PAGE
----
Grease 2 Hits The Stage
BY JACK HUMPHREY On October 1, 1998, Grease 2 was performed on stage for what may have been the first time. Who would have the nerve to mount such a production? None other than the Yale Cabaret, a small basement theater/restaurant run entirely by Yale School of Drama students. The Cabaret produces a different show every weekend, with two performances a night for three nights. Cabaret alumni include Meryl Streep, Sigourney Weaver, Frances McDormand, Angela Bassett, John Turturro, and David Duchovny.
Grease 2 is not necessarily a typical show for the Cabaret. Lora Dole, the show's director, says that the Cabaret has been known for performing more serious works. Nonetheless, Grease 2, a not-so-serious musical, has met with popular approval. The Cabaret was packed for both performances on Thursday night, with the early performances for the remaining nights sold out in advance. And with good reason: this show surpasses all expectations one could have for a Grease 2 stage adaptation.
Ms. Dole and Annie Dorsen, the artistic director, collaborated on the adaptation and did an admirable job of translating the physical language of the film to the stage. Faced with a shoestring budget and a movie filled with motorcycles, Ms. Dole came up with a startlingly effective device. Whenever a cycle scene was unavoidable, as in "Who's That Guy" and the pre-talent show chase scene, metal bars with flashlights attached served as motorcycles. Sounds ridiculous? Maybe, but in the darkened theater, it worked beautifully.
Some scenes and songs were removed in order to shorten the musical to an hour. Several musical numbers were cut -- "Charades," a character-building song for Michael; "Prowlin'," a very funny showcase for Nogerelli; "(Love Will) Turn Back the Hands of Time," a great melancholy number; "We'll Be Together;" and "Rock A Hula Luau", a catchy, sing-along number. Overall, these were appropriate choices given the necessity of a shorter play. Although all of these songs have a certain appeal, they are ultimately not necessary to the flow of the musical. The absence of "We'll Be Together" was perhaps the most noticeable; though not a great song, it brings a certain closure to the movie. (And wouldn't have been great to see the cast wrap themselves in Christmas tree lights? Probably a fire code violation...) To end the play, the cast instead reprises "Cool Rider."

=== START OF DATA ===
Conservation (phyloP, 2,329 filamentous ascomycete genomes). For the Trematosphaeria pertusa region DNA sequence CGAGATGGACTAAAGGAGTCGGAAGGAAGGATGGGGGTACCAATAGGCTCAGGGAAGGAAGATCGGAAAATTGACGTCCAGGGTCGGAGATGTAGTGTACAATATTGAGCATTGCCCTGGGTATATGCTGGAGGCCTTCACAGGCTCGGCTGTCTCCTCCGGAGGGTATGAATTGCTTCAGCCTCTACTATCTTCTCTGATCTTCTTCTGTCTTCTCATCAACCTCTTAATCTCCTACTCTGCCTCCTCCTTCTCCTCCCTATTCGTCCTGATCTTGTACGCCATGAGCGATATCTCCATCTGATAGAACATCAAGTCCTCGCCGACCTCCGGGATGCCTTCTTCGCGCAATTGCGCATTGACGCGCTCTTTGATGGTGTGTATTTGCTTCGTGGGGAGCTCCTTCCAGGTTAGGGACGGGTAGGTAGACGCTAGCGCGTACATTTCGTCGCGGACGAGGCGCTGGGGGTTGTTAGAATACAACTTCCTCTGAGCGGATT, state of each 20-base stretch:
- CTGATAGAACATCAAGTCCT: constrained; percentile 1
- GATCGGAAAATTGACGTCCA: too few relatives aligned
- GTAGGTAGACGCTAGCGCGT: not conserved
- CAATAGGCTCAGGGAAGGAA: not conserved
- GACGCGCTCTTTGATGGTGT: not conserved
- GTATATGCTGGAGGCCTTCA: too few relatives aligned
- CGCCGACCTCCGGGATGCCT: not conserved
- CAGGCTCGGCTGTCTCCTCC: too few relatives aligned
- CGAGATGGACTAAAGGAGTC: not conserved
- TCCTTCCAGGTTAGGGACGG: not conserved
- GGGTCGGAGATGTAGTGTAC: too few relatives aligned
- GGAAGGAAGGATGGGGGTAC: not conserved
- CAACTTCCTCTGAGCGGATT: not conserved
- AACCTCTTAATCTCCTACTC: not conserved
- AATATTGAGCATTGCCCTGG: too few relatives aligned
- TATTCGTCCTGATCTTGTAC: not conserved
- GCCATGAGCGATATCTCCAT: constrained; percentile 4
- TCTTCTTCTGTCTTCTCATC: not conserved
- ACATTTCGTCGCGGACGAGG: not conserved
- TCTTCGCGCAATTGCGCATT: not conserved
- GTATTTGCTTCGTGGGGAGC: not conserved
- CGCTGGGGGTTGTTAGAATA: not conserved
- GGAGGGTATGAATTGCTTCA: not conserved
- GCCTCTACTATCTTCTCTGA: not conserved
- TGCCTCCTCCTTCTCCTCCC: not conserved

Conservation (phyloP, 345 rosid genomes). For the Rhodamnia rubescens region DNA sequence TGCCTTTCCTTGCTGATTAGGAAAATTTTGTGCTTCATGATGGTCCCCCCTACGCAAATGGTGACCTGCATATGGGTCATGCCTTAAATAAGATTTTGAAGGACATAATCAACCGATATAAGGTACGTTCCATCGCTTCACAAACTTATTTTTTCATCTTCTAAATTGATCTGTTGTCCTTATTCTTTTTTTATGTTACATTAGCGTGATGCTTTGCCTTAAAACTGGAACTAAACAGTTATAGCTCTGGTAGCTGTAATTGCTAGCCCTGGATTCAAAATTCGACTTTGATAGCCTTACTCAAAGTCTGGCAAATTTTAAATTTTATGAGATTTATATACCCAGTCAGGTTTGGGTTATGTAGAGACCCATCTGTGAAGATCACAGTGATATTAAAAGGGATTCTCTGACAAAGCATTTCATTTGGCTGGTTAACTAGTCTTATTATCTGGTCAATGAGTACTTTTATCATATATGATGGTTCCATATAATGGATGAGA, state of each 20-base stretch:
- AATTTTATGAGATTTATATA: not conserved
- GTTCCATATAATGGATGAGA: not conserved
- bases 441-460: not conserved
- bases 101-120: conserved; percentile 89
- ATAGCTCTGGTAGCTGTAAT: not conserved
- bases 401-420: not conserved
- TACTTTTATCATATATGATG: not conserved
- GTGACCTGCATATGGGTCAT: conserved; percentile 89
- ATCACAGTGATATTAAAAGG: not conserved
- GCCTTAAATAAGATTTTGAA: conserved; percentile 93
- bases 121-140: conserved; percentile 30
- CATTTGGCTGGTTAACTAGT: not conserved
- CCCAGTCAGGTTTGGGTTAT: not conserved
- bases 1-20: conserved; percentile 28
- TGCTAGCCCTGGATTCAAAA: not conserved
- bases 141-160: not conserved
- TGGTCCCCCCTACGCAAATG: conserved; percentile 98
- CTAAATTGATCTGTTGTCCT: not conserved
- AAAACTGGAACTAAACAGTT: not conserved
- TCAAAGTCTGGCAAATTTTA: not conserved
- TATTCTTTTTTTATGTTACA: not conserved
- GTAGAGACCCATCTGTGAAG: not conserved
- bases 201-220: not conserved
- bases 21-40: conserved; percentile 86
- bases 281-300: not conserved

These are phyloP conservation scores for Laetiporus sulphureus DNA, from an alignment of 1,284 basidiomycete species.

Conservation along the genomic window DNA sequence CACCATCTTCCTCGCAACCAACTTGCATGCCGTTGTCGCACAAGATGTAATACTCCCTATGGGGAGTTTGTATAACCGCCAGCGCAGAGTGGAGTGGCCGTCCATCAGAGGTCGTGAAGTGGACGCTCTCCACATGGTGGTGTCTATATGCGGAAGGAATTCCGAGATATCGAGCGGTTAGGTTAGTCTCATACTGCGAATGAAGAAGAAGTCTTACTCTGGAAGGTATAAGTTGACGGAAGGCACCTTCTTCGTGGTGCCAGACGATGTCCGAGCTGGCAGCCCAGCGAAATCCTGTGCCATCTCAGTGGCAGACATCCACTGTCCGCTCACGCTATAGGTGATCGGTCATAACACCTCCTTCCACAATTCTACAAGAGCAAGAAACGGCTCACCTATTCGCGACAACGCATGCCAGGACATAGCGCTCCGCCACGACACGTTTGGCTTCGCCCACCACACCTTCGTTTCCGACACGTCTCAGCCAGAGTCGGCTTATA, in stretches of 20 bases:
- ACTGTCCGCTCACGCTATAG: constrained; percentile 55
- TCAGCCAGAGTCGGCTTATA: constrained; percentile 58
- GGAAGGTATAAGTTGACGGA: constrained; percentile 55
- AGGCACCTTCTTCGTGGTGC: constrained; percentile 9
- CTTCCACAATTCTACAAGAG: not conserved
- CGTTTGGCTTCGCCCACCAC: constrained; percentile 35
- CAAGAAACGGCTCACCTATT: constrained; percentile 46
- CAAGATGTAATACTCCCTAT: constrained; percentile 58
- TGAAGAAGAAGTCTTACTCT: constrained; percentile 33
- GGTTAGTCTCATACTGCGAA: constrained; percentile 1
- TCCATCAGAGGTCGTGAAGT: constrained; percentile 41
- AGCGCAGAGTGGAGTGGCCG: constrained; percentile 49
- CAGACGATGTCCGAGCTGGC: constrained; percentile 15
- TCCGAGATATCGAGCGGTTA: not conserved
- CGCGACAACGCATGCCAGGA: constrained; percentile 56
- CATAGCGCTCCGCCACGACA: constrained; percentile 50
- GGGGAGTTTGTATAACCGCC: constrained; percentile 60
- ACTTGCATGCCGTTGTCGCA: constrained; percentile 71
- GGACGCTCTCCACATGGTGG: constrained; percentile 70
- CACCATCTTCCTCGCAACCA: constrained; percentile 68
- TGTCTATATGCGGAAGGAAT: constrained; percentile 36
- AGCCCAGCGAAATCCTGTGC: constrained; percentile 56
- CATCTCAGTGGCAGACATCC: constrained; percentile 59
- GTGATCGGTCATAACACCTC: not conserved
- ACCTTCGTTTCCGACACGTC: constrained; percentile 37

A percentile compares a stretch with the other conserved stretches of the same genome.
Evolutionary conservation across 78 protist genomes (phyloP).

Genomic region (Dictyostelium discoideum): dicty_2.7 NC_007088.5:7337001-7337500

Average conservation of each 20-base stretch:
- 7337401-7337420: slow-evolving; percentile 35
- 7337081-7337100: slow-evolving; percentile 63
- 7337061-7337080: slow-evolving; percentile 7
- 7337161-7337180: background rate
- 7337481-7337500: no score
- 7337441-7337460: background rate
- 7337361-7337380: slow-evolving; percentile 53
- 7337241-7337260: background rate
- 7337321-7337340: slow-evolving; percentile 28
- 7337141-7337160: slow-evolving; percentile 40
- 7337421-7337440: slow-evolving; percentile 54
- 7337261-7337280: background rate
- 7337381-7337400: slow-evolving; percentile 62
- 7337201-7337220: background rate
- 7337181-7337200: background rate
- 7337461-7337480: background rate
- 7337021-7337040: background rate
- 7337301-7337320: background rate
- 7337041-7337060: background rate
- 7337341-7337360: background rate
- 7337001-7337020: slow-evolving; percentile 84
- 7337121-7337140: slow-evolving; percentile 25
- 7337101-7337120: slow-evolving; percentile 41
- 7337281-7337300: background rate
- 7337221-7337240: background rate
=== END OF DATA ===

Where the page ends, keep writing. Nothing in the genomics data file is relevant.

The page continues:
The songs that remained were very well done. Alec Wild, as Mr. Stuart, gave a hilarious, show-stealing performance in "Reproduction." "Cool Rider" was very true to the movie, even to the point of providing a ladder for Stephanie Zinoni (played by Alexa Fischer) to climb during the climax of the number. Costume designer Marla Humphress did a wonderful job outfitting the Pink Ladies for "A Girl For All Seasons." The Shamans, a local group, did an excellent job of providing musical accompaniment. The addition of a horn section would have made it even better.
Most of the major characters from the movie were kept for the stage adaptation, with the exception of Rhonda, Miss Mason, Blanche, and Coach Calhoun. The character of Rhonda was rolled into Frenchy, which worked very well. The absence of the other characters did not adversely affect the play. The entire cast did admirable work, and Jon Ecklund (Michael), Alexa Fischer (Stephanie), Chris Coffey (Johnny), and Joanna Glushak (Paulette) were excellent in the lead roles. Ms. Fischer captured Stephanie's intensity and insouciance, and Ms. Glushak, in a hilarious blonde wig, delivered a strong performance with a little extra raunch thrown in for good measure. Eric Brown poured himself into the character of Jaworski, exhibiting a finely honed chicken strut that allowed him to shine although he had few lines to deliver. B. Todi was excellent as Principal McGee. The best performance of all came from Heather Robinson, who simply took Frenchy to the next level, with perfect comic timing and impeccable delivery.
The Yale Cabaret's adaptation of Grease 2 was a joy to behold; the only disappointment is that it had to end so soon. Director Lora Dole teased this reviewer with the possibility of mounting the show in New York next summer -- dare we dream?